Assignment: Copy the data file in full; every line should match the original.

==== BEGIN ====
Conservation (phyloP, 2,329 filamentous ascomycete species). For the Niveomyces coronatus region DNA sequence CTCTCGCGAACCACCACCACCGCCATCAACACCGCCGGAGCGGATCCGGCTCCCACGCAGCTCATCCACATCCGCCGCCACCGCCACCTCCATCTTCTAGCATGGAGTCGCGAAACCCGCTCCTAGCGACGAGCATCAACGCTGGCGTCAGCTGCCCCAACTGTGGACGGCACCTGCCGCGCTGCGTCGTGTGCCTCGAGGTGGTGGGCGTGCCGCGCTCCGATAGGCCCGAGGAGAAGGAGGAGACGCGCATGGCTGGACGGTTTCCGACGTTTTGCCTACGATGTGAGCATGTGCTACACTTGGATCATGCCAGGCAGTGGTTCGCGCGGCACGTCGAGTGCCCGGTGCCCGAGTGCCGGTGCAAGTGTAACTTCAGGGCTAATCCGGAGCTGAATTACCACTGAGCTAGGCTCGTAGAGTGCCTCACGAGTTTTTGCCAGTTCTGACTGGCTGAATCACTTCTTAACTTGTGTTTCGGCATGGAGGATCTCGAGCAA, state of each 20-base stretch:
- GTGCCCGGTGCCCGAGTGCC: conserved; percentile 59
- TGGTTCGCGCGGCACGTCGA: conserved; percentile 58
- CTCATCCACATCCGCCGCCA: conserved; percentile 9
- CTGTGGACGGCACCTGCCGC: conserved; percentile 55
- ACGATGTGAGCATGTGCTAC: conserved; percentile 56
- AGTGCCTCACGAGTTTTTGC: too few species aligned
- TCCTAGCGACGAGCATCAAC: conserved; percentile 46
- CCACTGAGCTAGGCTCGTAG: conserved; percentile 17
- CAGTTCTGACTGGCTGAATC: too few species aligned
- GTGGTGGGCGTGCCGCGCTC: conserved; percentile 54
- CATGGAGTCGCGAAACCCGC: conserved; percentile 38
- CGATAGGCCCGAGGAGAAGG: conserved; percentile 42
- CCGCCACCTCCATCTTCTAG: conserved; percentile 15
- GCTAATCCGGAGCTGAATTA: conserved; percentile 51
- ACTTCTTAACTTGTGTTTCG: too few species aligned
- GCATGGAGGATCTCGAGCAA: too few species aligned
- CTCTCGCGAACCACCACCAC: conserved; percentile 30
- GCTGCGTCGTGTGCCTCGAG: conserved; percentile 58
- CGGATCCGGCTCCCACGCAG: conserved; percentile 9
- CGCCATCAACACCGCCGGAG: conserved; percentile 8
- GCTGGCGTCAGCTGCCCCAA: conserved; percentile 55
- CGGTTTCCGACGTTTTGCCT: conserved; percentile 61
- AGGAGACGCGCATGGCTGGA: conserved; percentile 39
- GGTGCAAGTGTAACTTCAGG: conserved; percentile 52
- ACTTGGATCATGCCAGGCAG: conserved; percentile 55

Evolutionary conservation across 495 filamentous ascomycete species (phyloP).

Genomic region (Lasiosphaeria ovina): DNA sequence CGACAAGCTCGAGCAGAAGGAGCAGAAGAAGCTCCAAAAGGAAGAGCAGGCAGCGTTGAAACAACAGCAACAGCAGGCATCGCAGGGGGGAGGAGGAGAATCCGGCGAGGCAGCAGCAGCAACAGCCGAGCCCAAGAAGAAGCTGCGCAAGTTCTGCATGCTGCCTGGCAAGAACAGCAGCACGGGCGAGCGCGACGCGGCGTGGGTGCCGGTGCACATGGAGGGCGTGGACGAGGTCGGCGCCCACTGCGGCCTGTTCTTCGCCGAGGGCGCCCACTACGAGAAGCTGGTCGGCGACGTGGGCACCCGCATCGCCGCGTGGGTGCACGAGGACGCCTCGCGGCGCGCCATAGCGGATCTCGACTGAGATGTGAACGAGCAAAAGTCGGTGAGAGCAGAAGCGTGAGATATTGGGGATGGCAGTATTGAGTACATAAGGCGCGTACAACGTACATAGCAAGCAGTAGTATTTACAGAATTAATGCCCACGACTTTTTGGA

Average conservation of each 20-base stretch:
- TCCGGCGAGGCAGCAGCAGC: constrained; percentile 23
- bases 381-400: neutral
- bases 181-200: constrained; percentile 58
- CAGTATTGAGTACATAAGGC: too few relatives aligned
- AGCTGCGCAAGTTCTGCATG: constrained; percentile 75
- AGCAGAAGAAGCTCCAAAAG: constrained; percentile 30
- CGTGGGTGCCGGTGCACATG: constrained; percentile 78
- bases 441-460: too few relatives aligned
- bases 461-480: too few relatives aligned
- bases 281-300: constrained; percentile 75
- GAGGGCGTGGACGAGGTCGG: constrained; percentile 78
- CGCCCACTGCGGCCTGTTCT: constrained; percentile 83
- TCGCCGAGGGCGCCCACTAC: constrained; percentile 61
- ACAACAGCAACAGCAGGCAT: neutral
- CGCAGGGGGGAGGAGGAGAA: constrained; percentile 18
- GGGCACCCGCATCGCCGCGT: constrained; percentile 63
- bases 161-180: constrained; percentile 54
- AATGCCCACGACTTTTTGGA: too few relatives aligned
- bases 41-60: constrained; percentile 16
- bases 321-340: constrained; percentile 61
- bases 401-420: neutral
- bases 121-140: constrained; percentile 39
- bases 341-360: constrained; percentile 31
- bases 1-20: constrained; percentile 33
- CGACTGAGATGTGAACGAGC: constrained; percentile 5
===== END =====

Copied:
Conservation (phyloP, 2,329 filamentous ascomycete species). For the Niveomyces coronatus region DNA sequence CTCTCGCGAACCACCACCACCGCCATCAACACCGCCGGAGCGGATCCGGCTCCCACGCAGCTCATCCACATCCGCCGCCACCGCCACCTCCATCTTCTAGCATGGAGTCGCGAAACCCGCTCCTAGCGACGAGCATCAACGCTGGCGTCAGCTGCCCCAACTGTGGACGGCACCTGCCGCGCTGCGTCGTGTGCCTCGAGGTGGTGGGCGTGCCGCGCTCCGATAGGCCCGAGGAGAAGGAGGAGACGCGCATGGCTGGACGGTTTCCGACGTTTTGCCTACGATGTGAGCATGTGCTACACTTGGATCATGCCAGGCAGTGGTTCGCGCGGCACGTCGAGTGCCCGGTGCCCGAGTGCCGGTGCAAGTGTAACTTCAGGGCTAATCCGGAGCTGAATTACCACTGAGCTAGGCTCGTAGAGTGCCTCACGAGTTTTTGCCAGTTCTGACTGGCTGAATCACTTCTTAACTTGTGTTTCGGCATGGAGGATCTCGAGCAA, state of each 20-base stretch:
- GTGCCCGGTGCCCGAGTGCC: conserved; percentile 59
- TGGTTCGCGCGGCACGTCGA: conserved; percentile 58
- CTCATCCACATCCGCCGCCA: conserved; percentile 9
- CTGTGGACGGCACCTGCCGC: conserved; percentile 55
- ACGATGTGAGCATGTGCTAC: conserved; percentile 56
- AGTGCCTCACGAGTTTTTGC: too few species aligned
- TCCTAGCGACGAGCATCAAC: conserved; percentile 46
- CCACTGAGCTAGGCTCGTAG: conserved; percentile 17
- CAGTTCTGACTGGCTGAATC: too few species aligned
- GTGGTGGGCGTGCCGCGCTC: conserved; percentile 54
- CATGGAGTCGCGAAACCCGC: conserved; percentile 38
- CGATAGGCCCGAGGAGAAGG: conserved; percentile 42
- CCGCCACCTCCATCTTCTAG: conserved; percentile 15
- GCTAATCCGGAGCTGAATTA: conserved; percentile 51
- ACTTCTTAACTTGTGTTTCG: too few species aligned
- GCATGGAGGATCTCGAGCAA: too few species aligned
- CTCTCGCGAACCACCACCAC: conserved; percentile 30
- GCTGCGTCGTGTGCCTCGAG: conserved; percentile 58
- CGGATCCGGCTCCCACGCAG: conserved; percentile 9
- CGCCATCAACACCGCCGGAG: conserved; percentile 8
- GCTGGCGTCAGCTGCCCCAA: conserved; percentile 55
- CGGTTTCCGACGTTTTGCCT: conserved; percentile 61
- AGGAGACGCGCATGGCTGGA: conserved; percentile 39
- GGTGCAAGTGTAACTTCAGG: conserved; percentile 52
- ACTTGGATCATGCCAGGCAG: conserved; percentile 55

Evolutionary conservation across 495 filamentous ascomycete species (phyloP).

Genomic region (Lasiosphaeria ovina): DNA sequence CGACAAGCTCGAGCAGAAGGAGCAGAAGAAGCTCCAAAAGGAAGAGCAGGCAGCGTTGAAACAACAGCAACAGCAGGCATCGCAGGGGGGAGGAGGAGAATCCGGCGAGGCAGCAGCAGCAACAGCCGAGCCCAAGAAGAAGCTGCGCAAGTTCTGCATGCTGCCTGGCAAGAACAGCAGCACGGGCGAGCGCGACGCGGCGTGGGTGCCGGTGCACATGGAGGGCGTGGACGAGGTCGGCGCCCACTGCGGCCTGTTCTTCGCCGAGGGCGCCCACTACGAGAAGCTGGTCGGCGACGTGGGCACCCGCATCGCCGCGTGGGTGCACGAGGACGCCTCGCGGCGCGCCATAGCGGATCTCGACTGAGATGTGAACGAGCAAAAGTCGGTGAGAGCAGAAGCGTGAGATATTGGGGATGGCAGTATTGAGTACATAAGGCGCGTACAACGTACATAGCAAGCAGTAGTATTTACAGAATTAATGCCCACGACTTTTTGGA

Average conservation of each 20-base stretch:
- TCCGGCGAGGCAGCAGCAGC: constrained; percentile 23
- bases 381-400: neutral
- bases 181-200: constrained; percentile 58
- CAGTATTGAGTACATAAGGC: too few relatives aligned
- AGCTGCGCAAGTTCTGCATG: constrained; percentile 75
- AGCAGAAGAAGCTCCAAAAG: constrained; percentile 30
- CGTGGGTGCCGGTGCACATG: constrained; percentile 78
- bases 441-460: too few relatives aligned
- bases 461-480: too few relatives aligned
- bases 281-300: constrained; percentile 75
- GAGGGCGTGGACGAGGTCGG: constrained; percentile 78
- CGCCCACTGCGGCCTGTTCT: constrained; percentile 83
- TCGCCGAGGGCGCCCACTAC: constrained; percentile 61
- ACAACAGCAACAGCAGGCAT: neutral
- CGCAGGGGGGAGGAGGAGAA: constrained; percentile 18
- GGGCACCCGCATCGCCGCGT: constrained; percentile 63
- bases 161-180: constrained; percentile 54
- AATGCCCACGACTTTTTGGA: too few relatives aligned
- bases 41-60: constrained; percentile 16
- bases 321-340: constrained; percentile 61
- bases 401-420: neutral
- bases 121-140: constrained; percentile 39
- bases 341-360: constrained; percentile 31
- bases 1-20: constrained; percentile 33
- CGACTGAGATGTGAACGAGC: constrained; percentile 5